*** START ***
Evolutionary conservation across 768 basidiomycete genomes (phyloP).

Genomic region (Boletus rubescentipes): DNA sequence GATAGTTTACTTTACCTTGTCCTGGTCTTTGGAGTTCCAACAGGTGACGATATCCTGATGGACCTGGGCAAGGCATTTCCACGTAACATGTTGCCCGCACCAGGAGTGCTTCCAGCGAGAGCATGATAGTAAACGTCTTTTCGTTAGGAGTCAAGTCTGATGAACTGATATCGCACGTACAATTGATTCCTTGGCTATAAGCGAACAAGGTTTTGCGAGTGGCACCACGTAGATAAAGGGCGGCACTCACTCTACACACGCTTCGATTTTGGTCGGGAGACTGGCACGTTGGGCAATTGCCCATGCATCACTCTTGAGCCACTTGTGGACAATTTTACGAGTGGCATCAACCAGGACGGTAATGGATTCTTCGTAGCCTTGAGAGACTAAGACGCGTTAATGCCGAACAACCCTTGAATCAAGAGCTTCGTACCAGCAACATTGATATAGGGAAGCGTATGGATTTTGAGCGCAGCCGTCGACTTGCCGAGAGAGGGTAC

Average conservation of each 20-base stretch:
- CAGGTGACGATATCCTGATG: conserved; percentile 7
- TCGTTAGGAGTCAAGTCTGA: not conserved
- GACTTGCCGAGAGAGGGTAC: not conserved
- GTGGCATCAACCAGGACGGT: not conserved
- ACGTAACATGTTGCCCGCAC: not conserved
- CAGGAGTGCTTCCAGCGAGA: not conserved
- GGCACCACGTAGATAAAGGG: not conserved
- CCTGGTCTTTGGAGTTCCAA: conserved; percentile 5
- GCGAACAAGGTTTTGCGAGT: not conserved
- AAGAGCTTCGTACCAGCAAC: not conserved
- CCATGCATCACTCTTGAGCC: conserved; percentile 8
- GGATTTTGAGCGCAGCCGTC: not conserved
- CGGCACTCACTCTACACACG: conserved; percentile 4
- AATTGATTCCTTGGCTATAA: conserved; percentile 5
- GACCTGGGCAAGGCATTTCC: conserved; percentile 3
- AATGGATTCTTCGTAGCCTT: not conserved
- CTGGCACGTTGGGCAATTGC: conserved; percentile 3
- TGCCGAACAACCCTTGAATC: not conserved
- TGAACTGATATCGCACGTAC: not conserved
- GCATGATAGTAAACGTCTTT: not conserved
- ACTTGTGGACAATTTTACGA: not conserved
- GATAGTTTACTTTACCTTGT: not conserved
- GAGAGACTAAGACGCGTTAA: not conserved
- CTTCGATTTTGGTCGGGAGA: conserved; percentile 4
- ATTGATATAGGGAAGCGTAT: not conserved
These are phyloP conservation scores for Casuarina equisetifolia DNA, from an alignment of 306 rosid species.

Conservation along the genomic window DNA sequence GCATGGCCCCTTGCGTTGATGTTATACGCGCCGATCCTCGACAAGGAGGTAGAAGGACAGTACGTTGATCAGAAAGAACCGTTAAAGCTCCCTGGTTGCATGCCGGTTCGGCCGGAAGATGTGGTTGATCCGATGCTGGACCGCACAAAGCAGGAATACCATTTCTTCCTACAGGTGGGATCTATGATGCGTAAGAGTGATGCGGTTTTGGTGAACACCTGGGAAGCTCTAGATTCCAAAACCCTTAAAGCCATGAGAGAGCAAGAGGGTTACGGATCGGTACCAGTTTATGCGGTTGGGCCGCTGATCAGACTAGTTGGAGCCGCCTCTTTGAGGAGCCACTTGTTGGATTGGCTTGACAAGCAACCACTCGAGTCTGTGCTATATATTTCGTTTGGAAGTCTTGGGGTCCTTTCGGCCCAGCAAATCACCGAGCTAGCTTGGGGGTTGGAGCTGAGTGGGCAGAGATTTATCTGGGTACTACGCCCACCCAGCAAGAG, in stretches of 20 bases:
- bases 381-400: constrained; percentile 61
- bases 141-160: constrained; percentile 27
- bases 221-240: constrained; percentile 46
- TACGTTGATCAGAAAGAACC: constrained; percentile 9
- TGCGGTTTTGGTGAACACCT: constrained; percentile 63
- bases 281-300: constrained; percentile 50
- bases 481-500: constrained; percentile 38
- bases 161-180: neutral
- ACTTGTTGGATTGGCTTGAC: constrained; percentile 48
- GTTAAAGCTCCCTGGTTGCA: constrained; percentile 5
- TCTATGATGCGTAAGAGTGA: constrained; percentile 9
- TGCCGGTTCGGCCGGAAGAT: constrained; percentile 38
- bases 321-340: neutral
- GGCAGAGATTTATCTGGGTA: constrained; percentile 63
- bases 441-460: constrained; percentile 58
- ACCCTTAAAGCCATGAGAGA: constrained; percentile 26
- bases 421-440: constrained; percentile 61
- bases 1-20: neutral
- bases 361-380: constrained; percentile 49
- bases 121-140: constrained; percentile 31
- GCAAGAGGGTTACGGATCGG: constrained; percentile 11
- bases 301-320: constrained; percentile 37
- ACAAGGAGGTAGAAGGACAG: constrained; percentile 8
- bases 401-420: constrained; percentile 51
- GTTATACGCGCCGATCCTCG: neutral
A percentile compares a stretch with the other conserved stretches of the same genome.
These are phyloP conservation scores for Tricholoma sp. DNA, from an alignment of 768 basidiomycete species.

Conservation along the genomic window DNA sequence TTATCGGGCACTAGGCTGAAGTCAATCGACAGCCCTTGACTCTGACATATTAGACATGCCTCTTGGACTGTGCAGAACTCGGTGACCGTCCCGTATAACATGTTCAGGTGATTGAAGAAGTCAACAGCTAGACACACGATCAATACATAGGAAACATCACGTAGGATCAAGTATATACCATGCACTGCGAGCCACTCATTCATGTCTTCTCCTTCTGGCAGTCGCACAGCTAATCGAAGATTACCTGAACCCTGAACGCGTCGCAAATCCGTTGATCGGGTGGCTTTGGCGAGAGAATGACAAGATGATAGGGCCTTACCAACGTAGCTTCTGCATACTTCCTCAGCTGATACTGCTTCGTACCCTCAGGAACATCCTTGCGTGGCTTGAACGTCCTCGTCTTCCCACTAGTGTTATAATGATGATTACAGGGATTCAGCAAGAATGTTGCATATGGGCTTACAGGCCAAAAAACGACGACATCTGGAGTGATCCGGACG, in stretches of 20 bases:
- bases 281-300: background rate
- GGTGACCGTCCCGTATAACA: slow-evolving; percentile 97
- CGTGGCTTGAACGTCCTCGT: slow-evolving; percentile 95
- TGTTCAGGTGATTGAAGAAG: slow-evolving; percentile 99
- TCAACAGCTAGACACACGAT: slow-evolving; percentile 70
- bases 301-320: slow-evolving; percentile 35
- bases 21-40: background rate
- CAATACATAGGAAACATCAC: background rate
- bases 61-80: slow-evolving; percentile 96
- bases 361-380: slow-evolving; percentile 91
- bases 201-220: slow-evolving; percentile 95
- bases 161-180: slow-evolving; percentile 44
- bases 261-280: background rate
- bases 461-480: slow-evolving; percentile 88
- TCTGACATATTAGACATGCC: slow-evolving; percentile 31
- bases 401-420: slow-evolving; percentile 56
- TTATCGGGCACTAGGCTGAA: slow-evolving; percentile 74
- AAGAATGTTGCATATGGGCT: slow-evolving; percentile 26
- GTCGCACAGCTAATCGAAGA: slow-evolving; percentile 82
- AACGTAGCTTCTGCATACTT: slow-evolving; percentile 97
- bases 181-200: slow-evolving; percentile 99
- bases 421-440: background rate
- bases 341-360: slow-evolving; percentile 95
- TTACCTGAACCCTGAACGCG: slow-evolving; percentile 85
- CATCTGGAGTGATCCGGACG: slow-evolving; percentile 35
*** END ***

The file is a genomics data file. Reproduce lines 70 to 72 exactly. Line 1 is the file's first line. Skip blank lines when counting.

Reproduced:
- bases 161-180: slow-evolving; percentile 44
- bases 261-280: background rate
- bases 461-480: slow-evolving; percentile 88